Ubuntu 10.04 is dying and I'm ready to reinstall if I can keep all my files.
Linux - NewbieThis Linux forum is for members that are new to Linux.
Just starting out and have a question?
If it is not in the man pages or the how-to's this is the place!
Welcome to LinuxQuestions.org, a friendly and active Linux Community.
You are currently viewing LQ as a guest. By joining our community you will have the ability to post topics, receive our newsletter, use the advanced search, subscribe to threads and access many other special features. Registration is quick, simple and absolutely free. Join our community today!
Note that registered members see fewer ads, and ContentLink is completely disabled once you log in.
If you have any problems with the registration process or your account login, please contact us. If you need to reset your password, click here.
Having a problem logging in? Please visit this page to clear all LQ-related cookies.
Introduction to Linux - A Hands on Guide
This guide was created as an overview of the Linux Operating System, geared toward new users as an exploration tour and getting started guide, with exercises at the end of each chapter.
For more advanced trainees it can be a desktop reference, and a collection of the base knowledge needed to proceed with system and network administration. This book contains many real life examples derived from the author's experience as a Linux system and network administrator, trainer and consultant. They hope these examples will help you to get a better understanding of the Linux system and that you feel encouraged to try out things on your own.
Click Here to receive this Complete Guide absolutely free.
In practice, my system has handled even being brutally unplugged while several apps are open. NOT that I would recommend to anyone to do this, of course, but accidents happen. (Power supply company employees who helpfully demonstrate how to test the circuit breakers, for instance). I think modern hardware may have something to do with it, too.
It would be a better advice to show her the shutdown command.
Well, perhaps, but I thought she was struggling enough without complicating things further.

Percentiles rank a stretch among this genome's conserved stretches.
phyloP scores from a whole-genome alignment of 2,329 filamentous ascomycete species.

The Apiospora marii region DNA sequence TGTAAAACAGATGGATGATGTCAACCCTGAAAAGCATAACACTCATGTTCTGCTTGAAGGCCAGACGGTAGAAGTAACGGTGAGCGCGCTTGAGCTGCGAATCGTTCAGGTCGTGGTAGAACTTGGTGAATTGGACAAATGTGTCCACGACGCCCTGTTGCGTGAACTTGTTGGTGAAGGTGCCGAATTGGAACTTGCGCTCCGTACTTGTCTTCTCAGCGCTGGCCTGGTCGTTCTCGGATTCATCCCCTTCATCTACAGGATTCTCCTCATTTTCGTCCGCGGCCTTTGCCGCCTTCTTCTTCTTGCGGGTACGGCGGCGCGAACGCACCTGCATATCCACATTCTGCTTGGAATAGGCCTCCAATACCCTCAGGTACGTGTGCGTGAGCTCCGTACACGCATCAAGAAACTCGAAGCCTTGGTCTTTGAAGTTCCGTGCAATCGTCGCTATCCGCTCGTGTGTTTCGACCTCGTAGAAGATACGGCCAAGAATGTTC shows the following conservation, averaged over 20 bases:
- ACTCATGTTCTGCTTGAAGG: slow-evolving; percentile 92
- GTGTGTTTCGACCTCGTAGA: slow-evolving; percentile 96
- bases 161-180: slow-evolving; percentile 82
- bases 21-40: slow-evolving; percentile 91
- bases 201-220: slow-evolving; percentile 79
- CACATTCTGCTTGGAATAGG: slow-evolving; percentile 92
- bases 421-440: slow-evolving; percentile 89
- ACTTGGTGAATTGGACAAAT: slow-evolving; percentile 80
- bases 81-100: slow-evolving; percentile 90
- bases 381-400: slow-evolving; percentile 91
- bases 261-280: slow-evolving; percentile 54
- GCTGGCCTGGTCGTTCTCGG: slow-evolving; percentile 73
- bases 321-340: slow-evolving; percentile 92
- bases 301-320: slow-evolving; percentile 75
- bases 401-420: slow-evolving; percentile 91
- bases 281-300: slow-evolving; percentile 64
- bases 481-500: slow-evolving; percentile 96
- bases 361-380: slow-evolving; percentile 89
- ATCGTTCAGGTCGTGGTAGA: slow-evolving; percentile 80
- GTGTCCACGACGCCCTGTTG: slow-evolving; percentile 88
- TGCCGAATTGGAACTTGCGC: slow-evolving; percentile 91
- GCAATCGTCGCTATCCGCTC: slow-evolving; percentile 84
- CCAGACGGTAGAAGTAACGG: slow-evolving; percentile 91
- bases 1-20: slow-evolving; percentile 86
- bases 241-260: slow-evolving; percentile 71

I would use a live Ubuntu CD to copy the data files to an external disk and to rename the .config directory in the user home directory. If renaming the .config directory works then great. If not then use the same live Ubuntu CD to reinstall.
Then get into the habit of making copies of your important data onto an external storage device like a disk drive or flash drive. That way if the computer stops working you will already have a copy of your important data.
Backup and Restore is so important, that any amount of over-emphasis about it can be justified! I have a Dual-boot with Win.XP PRO installed! I have bought a 750GB EXTN.HDD(Seagate-free agent Pro), a while back. You will never,ever regret it! I found as the @OP mentioned, that B&R in Ubuntu is tricky for a newbie(include me). I was browsing the Debian Distros and found that Linux Mint has got an excellent B&R in-built.(Linux Mint is based on Ubuntu,isn't it?) Does Linux have any software to predict a dying HDD?Win. has a free one from the Acronis stable and i found it reliable.It uses the S.M.A.R.T. parameters which hold good for any system,because it's a Hardware issue!
How are you getting on? Did you notice how all the blokes jumped in to help the damsel in distress, and then promptly started squabbling amongst themselves? Always seems to happen when a woman asks for advice on the forums. We'd be quite cute if we were better-looking. Our mummies shouldn't give us guns to play with, though.
Your problem of sluggish behaviour - I mean your OS's sluggishness! - could be a result of running out of space. Putting your home folder on a separate partition, as suggested above, is the best way to stop this happening again.
Distribution: Desktop and netbook: Debian Squeeze; Router: DD-WRT
Originally Posted by vyver
Does Linux have any software to predict a dying HDD?Win. has a free one from the Acronis stable and i found it reliable.It uses the S.M.A.R.T. parameters which hold good for any system,because it's a Hardware issue!
A bit off-topic, but yes. smartmontools does this very well and can even run in the background and tell you as soon as S.M.A.R.T. reports a potential problem. It's available in most distributions' repositories, and you can of course check the manpages of 'smartctl' and 'smartd'.
You can count me out of the "Scarers"(Does this word exist?), because i know so little about Linux, that i found the MOD's second post where he advised BACKING UP TO A GMAIL ACCOUNT AND I GAVE HER THE LINK TO "HOW TO GO ABOUT IT".IN THE SIT.REP. SHE GAVE, I FOUND THAT WAS THE QUICKEST AND A NEWBIE'S (@op) EASY WAY OF B&R (VERY sorry for the bold type!)!Sheesh guys, you've scared me too! http://www.linuxmint.com/rel_isadora...php#mintbackup
Last edited by vyver; 10-31-2010 at 09:20 PM.
Reason: FORGOT TO POST A LINK!
Thanks for the post and the link!Looking at the left panel of your post, you must be a PRO! Nice to have one around!The lesson is "never go by the number of posts"(include me there)!I have deleted the Lucid Lynx LTS from the desktop and have installed the 10.10 netbook version Ubuntu MM on my lappy and it's a hit!